בִּשְׁלָמָא לְרַבִּי חִיָּיא כִּי אַתְנְיֵיהּ לְדִידֵיהּ אַלִּיבָּא דְּרַבִּי יוֹסֵי כִּי אַתְנְיֵיהּ לְבַר קַפָּרָא אַלִּיבָּא דְּרַבִּי שִׁמְעוֹן אֶלָּא לְבַר קַפָּרָא רַבִּי חִיָּיא שַׁקּוֹרֵי קָא מְשַׁקֵּר Following this clarification of the dispute, the matter is now considered from a different angle: Granted, according to the opinion of Rabbi Ḥiyya, the dispute between his version of Rabbi Yehuda HaNasi’s ruling and that of bar Kappara can be explained as follows: When Rabbi Yehuda HaNasi taught Rabbi Ḥiyya, he taught him according to the opinion of Rabbi Yosei, and Rabbi Yosei holds that there are cases where two prohibitions can both take effect. And when Rabbi Yehuda HaNasi taught bar Kappara, he did so according to the opinion of Rabbi Shimon who holds that a new prohibition can never take effect where another prohibition already exists. Therefore, Rabbi Ḥiyya could understand why bar Kappara insisted on his opinion. Rabbi Ḥiyya thought that bar Kappara was in fact relating an accurate statement of Rabbi Yehuda HaNasi, as Rabbi Yehuda HaNasi was relating to the opinion of Rabbi Shimon. Rabbi Ḥiyya assumed that bar Kappara did not understand that Rabbi Yehuda HaNasi’s statement was not in accordance with Rabbi Yosei’s opinion. According to bar Kappara, however, was Rabbi Ḥiyya then telling a falsehood? How would bar Kappara relate to Rabbi Ḥiyya’s oath? Did he think that Rabbi Ḥiyya would swear that he heard words from Rabbi Yehuda HaNasi that were never said?
אֶלָּא קָמִיפַּלְגִי בְּאִיסּוּר בַּת אַחַת וְאַלִּיבָּא דְּרַבִּי שִׁמְעוֹן בִּשְׁלָמָא לְרַבִּי חִיָּיא קָא מִישְׁתְּבַע לְאַפּוֹקֵי לְרַבִּי שִׁמְעוֹן מֵחֶזְקֵיהּ אֶלָּא לְבַר קַפָּרָא לְמָה לֵיהּ לְאִשְׁתְּבוֹעֵי קַשְׁיָא Rather, this must be explained differently: Rabbi Ḥiyya and bar Kappara disagree with regard to cases where two prohibitions take effect simultaneously, and this dispute pertains to the status of these prohibition specifically according to the opinion of Rabbi Shimon. It could be suggested that when the two prohibitions take effect simultaneously, Rabbi Shimon would concede that they both take effect. However, this explanation raises a difficulty as well: Granted, according to Rabbi Ḥiyya it is clear why he was swearing. He did so in order to exclude the understanding of Rabbi Shimon’s opinion that was based on his presumed opinion. As it was known that Rabbi Shimon holds that a new prohibition cannot take effect where another prohibition exists; this is the default understanding of his opinion. Therefore, it was incumbent upon Rabbi Ḥiyya to take an oath in order to emphasize that despite Rabbi Shimon’s general opinion, in cases where the prohibitions take effect simultaneously, he would concede that both prohibitions can take effect. However, according to bar Kappara, why was it necessary to swear? It would have sufficed for him simply to make his statement, as it concurs with the default understanding of Rabbi Shimon’s opinion. The Gemara comments: Indeed, this is difficult.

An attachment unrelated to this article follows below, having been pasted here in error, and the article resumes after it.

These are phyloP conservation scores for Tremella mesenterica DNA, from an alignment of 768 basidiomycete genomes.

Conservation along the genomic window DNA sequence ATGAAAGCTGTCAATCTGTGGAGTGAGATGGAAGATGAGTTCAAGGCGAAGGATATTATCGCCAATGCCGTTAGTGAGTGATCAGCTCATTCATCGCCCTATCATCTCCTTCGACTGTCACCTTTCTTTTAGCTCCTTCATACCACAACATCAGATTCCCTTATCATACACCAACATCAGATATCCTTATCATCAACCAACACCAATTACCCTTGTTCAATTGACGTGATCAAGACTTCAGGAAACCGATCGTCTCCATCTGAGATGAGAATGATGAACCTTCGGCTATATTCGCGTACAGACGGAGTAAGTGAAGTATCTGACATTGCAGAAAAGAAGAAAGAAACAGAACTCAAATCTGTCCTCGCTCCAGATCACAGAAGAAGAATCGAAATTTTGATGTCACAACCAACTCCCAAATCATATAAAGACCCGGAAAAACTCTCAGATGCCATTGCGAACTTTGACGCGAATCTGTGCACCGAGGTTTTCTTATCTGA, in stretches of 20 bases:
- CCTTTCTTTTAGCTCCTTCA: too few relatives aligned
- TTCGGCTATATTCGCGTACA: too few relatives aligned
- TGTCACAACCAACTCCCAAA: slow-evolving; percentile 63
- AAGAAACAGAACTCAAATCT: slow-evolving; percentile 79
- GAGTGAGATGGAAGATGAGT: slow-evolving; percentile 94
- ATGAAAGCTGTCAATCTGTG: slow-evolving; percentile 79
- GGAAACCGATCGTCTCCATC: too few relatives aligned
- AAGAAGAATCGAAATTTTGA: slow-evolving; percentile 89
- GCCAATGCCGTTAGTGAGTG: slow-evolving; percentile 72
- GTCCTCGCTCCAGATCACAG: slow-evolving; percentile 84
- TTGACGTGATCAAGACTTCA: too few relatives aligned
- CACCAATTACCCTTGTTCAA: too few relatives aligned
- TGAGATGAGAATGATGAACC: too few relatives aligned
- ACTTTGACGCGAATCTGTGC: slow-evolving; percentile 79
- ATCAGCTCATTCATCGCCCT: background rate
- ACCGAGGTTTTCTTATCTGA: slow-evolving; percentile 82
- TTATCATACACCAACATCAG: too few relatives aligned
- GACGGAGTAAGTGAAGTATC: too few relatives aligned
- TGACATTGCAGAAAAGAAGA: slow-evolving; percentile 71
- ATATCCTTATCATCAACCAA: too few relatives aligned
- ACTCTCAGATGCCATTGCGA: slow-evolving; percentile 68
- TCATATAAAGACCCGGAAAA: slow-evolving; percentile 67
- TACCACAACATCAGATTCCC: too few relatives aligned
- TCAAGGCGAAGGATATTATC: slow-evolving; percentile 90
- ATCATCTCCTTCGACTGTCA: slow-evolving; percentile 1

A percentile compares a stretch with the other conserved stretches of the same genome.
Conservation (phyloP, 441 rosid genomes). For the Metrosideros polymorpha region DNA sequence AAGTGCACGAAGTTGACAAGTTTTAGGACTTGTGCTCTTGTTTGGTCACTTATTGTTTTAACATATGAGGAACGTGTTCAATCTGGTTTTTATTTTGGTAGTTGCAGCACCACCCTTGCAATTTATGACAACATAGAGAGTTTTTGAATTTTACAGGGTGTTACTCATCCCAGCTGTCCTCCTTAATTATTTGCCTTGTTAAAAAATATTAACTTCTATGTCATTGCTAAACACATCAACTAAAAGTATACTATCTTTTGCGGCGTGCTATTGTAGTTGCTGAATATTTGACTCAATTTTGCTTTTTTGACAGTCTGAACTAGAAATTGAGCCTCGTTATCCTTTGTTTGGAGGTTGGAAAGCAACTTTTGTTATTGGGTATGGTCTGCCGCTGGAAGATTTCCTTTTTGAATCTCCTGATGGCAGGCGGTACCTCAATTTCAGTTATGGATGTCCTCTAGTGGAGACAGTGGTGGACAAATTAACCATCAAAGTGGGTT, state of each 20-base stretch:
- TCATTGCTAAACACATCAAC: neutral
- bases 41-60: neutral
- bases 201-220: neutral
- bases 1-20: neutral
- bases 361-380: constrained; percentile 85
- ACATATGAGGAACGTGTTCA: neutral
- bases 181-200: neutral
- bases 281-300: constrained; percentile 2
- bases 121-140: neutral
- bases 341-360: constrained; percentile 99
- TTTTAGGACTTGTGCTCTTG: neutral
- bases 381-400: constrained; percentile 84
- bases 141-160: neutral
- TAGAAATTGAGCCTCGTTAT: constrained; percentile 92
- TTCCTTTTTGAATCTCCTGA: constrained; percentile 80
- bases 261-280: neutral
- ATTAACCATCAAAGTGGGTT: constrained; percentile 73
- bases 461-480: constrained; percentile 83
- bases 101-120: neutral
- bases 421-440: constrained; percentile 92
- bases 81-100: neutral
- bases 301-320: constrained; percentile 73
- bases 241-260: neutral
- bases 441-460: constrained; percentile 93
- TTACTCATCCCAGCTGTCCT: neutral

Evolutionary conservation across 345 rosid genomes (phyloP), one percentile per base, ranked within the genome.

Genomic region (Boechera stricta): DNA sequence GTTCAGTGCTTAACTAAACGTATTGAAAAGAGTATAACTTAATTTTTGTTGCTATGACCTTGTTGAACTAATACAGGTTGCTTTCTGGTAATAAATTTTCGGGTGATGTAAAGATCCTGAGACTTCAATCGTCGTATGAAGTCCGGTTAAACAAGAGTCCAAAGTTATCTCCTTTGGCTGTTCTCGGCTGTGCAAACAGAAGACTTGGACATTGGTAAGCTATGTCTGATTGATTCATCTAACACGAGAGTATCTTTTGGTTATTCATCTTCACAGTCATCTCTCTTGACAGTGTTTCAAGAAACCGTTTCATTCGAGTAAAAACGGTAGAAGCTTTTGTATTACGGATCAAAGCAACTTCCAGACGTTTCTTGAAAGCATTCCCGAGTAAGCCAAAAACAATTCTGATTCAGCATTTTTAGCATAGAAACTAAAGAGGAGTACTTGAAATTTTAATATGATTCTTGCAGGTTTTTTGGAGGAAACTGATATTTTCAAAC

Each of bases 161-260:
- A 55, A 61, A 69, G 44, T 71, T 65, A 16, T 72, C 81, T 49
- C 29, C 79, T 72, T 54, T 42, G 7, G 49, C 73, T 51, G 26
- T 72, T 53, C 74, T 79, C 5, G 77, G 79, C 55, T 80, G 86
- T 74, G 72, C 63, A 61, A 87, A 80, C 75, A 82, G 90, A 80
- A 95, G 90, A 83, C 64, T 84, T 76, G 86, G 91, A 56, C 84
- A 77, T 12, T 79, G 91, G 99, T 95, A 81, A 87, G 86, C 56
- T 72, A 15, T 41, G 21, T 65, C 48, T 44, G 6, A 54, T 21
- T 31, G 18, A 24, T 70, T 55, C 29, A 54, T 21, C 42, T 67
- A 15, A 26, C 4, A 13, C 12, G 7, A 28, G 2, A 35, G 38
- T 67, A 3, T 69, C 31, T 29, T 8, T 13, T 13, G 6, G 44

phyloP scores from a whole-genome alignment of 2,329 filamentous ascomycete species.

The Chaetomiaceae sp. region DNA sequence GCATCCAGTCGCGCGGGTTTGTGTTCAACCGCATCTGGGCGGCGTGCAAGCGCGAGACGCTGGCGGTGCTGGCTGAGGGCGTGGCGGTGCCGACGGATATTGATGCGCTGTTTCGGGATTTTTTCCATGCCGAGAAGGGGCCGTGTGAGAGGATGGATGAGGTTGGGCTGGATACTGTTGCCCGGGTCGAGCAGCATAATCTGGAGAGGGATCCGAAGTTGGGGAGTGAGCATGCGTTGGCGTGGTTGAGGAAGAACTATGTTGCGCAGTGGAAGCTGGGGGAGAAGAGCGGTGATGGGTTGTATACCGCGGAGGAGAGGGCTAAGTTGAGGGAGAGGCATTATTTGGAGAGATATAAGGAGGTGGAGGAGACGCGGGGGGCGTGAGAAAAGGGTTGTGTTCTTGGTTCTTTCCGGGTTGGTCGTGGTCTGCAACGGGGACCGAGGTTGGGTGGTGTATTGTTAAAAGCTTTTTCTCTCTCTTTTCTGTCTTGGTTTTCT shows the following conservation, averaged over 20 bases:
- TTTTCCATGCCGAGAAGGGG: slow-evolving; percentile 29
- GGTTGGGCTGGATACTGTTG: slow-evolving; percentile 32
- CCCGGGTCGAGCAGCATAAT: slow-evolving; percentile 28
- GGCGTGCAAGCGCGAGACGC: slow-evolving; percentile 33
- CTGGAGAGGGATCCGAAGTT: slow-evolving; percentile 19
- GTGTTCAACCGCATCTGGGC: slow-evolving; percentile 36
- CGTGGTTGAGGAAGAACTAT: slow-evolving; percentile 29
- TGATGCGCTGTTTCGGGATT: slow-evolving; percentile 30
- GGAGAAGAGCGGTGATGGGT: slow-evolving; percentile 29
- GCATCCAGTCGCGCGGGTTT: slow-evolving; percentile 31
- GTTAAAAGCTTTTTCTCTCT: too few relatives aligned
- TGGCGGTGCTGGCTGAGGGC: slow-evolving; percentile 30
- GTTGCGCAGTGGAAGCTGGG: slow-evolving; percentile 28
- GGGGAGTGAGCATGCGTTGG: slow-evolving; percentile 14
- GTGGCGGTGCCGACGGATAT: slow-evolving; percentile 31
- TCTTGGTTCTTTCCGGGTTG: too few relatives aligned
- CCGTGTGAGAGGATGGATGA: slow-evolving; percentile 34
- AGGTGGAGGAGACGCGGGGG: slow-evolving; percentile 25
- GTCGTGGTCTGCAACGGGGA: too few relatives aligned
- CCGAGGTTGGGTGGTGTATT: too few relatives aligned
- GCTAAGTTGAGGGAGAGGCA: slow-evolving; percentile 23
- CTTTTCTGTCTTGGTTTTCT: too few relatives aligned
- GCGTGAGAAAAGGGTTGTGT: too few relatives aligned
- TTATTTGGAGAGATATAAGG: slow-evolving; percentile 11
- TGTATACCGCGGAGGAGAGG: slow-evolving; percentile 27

בִּשְׁלָמָא לְבַר קַפָּרָא כִּי אַתְנְיֵיהּ רַבִּי לְדִידֵיהּ אַלִּיבָּא דְּרַבִּי שִׁמְעוֹן כִּי אַתְנְיֵיהּ לְרַבִּי חִיָּיא אַלִּיבָּא דְּרַבִּי יוֹסֵי אֶלָּא לְרַבִּי חִיָּיא בַּר קַפָּרָא שַׁקּוֹרֵי קָא מְשַׁקֵּר One can raise a difficulty with this explanation from a different angle as well: Granted, according to bar Kappara, when Rabbi Yehuda HaNasi taught him, he taught him according to the opinion of Rabbi Shimon, who holds that two prohibitions cannot take effect even in cases when they occur simultaneously, and when he taught the ruling to Rabbi Ḥiyya it was according to the opinion of Rabbi Yosei. Accordingly, Rabbi Ḥiyya did in fact swear that he heard that one is liable only on one count, but he wrongly understood that this was Rabbi Shimon’s opinion. However, according to Rabbi Ḥiyya, who holds that Rabbi Shimon concedes that in cases where the prohibitions take effect simultaneously one is liable for both, was bar Kappara lying? His statement would accord neither with Rabbi Shimon nor with Rabbi Yosei.
אָמַר לָךְ רַבִּי חִיָּיא כִּי אַתְנְיֵיהּ רַבִּי לְדִידֵיהּ תַּרְתֵּי לִפְטוּר אַתְנְיֵיהּ The Gemara answers: Rabbi Ḥiyya could have said to you that this is what transpired: When Rabbi Yehuda HaNasi taught him, bar Kappara, he taught him two cases involving exemptions, i.e., the cases of a non-priest who served in the Temple on Shabbat and that of the blemished priest who served while ritually impure. Both of these are cases of more inclusive prohibitions, and he was informing bar Kappara that Rabbi Shimon holds them liable on only one count, because Rabbi Shimon holds that a prohibition takes effect where another prohibition already exists only if the prohibitions take effect simultaneously, but not in cases of more inclusive prohibitions.